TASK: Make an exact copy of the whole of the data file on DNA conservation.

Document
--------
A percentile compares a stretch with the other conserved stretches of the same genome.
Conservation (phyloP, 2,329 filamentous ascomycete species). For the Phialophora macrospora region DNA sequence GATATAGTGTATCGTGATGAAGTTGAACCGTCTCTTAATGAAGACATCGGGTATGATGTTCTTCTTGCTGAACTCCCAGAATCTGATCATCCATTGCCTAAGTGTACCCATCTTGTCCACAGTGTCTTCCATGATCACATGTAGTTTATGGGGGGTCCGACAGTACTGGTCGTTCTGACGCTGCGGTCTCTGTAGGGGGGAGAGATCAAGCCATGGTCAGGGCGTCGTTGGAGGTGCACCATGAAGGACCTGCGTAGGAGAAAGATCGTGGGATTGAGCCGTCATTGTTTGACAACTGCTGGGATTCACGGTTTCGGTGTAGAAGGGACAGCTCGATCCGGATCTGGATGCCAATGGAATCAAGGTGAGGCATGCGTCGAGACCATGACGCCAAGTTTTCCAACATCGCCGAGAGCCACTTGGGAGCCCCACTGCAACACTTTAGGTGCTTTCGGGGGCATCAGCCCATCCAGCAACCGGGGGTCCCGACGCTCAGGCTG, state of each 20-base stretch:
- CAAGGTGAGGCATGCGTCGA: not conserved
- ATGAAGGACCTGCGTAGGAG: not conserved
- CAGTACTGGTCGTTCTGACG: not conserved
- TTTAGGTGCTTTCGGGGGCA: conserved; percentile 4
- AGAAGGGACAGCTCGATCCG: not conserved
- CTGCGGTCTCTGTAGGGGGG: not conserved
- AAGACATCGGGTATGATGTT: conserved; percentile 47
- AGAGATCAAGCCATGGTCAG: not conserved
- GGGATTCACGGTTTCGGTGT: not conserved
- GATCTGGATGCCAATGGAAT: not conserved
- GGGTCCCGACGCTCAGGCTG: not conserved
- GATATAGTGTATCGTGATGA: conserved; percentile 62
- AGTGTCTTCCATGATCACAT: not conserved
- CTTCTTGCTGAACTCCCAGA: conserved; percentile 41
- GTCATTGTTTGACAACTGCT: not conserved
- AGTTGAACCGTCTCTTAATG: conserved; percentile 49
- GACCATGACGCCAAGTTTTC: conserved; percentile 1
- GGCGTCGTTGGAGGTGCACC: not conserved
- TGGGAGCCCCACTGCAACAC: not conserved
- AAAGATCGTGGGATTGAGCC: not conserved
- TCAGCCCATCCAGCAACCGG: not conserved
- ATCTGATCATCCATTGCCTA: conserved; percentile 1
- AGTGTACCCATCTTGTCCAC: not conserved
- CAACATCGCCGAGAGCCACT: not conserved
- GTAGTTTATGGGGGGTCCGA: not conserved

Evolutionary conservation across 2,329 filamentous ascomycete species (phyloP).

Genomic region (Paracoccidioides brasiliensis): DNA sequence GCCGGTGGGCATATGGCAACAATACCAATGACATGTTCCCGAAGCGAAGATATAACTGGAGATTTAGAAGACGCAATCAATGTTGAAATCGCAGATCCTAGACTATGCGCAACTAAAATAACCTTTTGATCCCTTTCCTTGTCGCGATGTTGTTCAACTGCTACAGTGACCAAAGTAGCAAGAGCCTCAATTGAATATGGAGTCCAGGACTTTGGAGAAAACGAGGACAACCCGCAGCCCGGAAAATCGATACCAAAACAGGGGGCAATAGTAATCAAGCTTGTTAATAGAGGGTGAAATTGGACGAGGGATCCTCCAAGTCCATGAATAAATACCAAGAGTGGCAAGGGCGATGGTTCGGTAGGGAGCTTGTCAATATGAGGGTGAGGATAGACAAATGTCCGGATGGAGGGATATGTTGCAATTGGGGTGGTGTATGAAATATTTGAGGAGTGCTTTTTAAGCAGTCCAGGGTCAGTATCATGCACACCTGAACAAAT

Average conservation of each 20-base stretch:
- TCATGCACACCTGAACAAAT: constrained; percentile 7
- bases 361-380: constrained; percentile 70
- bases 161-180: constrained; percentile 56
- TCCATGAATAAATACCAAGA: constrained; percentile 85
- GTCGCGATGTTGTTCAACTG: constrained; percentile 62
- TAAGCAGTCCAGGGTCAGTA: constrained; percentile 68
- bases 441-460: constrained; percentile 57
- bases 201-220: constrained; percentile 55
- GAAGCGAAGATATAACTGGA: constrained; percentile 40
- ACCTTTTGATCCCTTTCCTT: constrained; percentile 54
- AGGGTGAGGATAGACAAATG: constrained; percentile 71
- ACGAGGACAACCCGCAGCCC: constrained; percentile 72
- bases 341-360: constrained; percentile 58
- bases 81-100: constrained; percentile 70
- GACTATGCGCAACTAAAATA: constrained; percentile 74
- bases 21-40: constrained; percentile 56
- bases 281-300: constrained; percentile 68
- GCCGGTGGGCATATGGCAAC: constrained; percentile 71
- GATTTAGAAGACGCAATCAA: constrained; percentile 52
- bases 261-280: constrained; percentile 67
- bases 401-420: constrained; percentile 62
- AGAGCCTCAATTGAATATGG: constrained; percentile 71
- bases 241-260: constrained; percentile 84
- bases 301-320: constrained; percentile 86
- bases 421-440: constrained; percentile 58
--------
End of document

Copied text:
A percentile compares a stretch with the other conserved stretches of the same genome.
Conservation (phyloP, 2,329 filamentous ascomycete species). For the Phialophora macrospora region DNA sequence GATATAGTGTATCGTGATGAAGTTGAACCGTCTCTTAATGAAGACATCGGGTATGATGTTCTTCTTGCTGAACTCCCAGAATCTGATCATCCATTGCCTAAGTGTACCCATCTTGTCCACAGTGTCTTCCATGATCACATGTAGTTTATGGGGGGTCCGACAGTACTGGTCGTTCTGACGCTGCGGTCTCTGTAGGGGGGAGAGATCAAGCCATGGTCAGGGCGTCGTTGGAGGTGCACCATGAAGGACCTGCGTAGGAGAAAGATCGTGGGATTGAGCCGTCATTGTTTGACAACTGCTGGGATTCACGGTTTCGGTGTAGAAGGGACAGCTCGATCCGGATCTGGATGCCAATGGAATCAAGGTGAGGCATGCGTCGAGACCATGACGCCAAGTTTTCCAACATCGCCGAGAGCCACTTGGGAGCCCCACTGCAACACTTTAGGTGCTTTCGGGGGCATCAGCCCATCCAGCAACCGGGGGTCCCGACGCTCAGGCTG, state of each 20-base stretch:
- CAAGGTGAGGCATGCGTCGA: not conserved
- ATGAAGGACCTGCGTAGGAG: not conserved
- CAGTACTGGTCGTTCTGACG: not conserved
- TTTAGGTGCTTTCGGGGGCA: conserved; percentile 4
- AGAAGGGACAGCTCGATCCG: not conserved
- CTGCGGTCTCTGTAGGGGGG: not conserved
- AAGACATCGGGTATGATGTT: conserved; percentile 47
- AGAGATCAAGCCATGGTCAG: not conserved
- GGGATTCACGGTTTCGGTGT: not conserved
- GATCTGGATGCCAATGGAAT: not conserved
- GGGTCCCGACGCTCAGGCTG: not conserved
- GATATAGTGTATCGTGATGA: conserved; percentile 62
- AGTGTCTTCCATGATCACAT: not conserved
- CTTCTTGCTGAACTCCCAGA: conserved; percentile 41
- GTCATTGTTTGACAACTGCT: not conserved
- AGTTGAACCGTCTCTTAATG: conserved; percentile 49
- GACCATGACGCCAAGTTTTC: conserved; percentile 1
- GGCGTCGTTGGAGGTGCACC: not conserved
- TGGGAGCCCCACTGCAACAC: not conserved
- AAAGATCGTGGGATTGAGCC: not conserved
- TCAGCCCATCCAGCAACCGG: not conserved
- ATCTGATCATCCATTGCCTA: conserved; percentile 1
- AGTGTACCCATCTTGTCCAC: not conserved
- CAACATCGCCGAGAGCCACT: not conserved
- GTAGTTTATGGGGGGTCCGA: not conserved

Evolutionary conservation across 2,329 filamentous ascomycete species (phyloP).

Genomic region (Paracoccidioides brasiliensis): DNA sequence GCCGGTGGGCATATGGCAACAATACCAATGACATGTTCCCGAAGCGAAGATATAACTGGAGATTTAGAAGACGCAATCAATGTTGAAATCGCAGATCCTAGACTATGCGCAACTAAAATAACCTTTTGATCCCTTTCCTTGTCGCGATGTTGTTCAACTGCTACAGTGACCAAAGTAGCAAGAGCCTCAATTGAATATGGAGTCCAGGACTTTGGAGAAAACGAGGACAACCCGCAGCCCGGAAAATCGATACCAAAACAGGGGGCAATAGTAATCAAGCTTGTTAATAGAGGGTGAAATTGGACGAGGGATCCTCCAAGTCCATGAATAAATACCAAGAGTGGCAAGGGCGATGGTTCGGTAGGGAGCTTGTCAATATGAGGGTGAGGATAGACAAATGTCCGGATGGAGGGATATGTTGCAATTGGGGTGGTGTATGAAATATTTGAGGAGTGCTTTTTAAGCAGTCCAGGGTCAGTATCATGCACACCTGAACAAAT

Average conservation of each 20-base stretch:
- TCATGCACACCTGAACAAAT: constrained; percentile 7
- bases 361-380: constrained; percentile 70
- bases 161-180: constrained; percentile 56
- TCCATGAATAAATACCAAGA: constrained; percentile 85
- GTCGCGATGTTGTTCAACTG: constrained; percentile 62
- TAAGCAGTCCAGGGTCAGTA: constrained; percentile 68
- bases 441-460: constrained; percentile 57
- bases 201-220: constrained; percentile 55
- GAAGCGAAGATATAACTGGA: constrained; percentile 40
- ACCTTTTGATCCCTTTCCTT: constrained; percentile 54
- AGGGTGAGGATAGACAAATG: constrained; percentile 71
- ACGAGGACAACCCGCAGCCC: constrained; percentile 72
- bases 341-360: constrained; percentile 58
- bases 81-100: constrained; percentile 70
- GACTATGCGCAACTAAAATA: constrained; percentile 74
- bases 21-40: constrained; percentile 56
- bases 281-300: constrained; percentile 68
- GCCGGTGGGCATATGGCAAC: constrained; percentile 71
- GATTTAGAAGACGCAATCAA: constrained; percentile 52
- bases 261-280: constrained; percentile 67
- bases 401-420: constrained; percentile 62
- AGAGCCTCAATTGAATATGG: constrained; percentile 71
- bases 241-260: constrained; percentile 84
- bases 301-320: constrained; percentile 86
- bases 421-440: constrained; percentile 58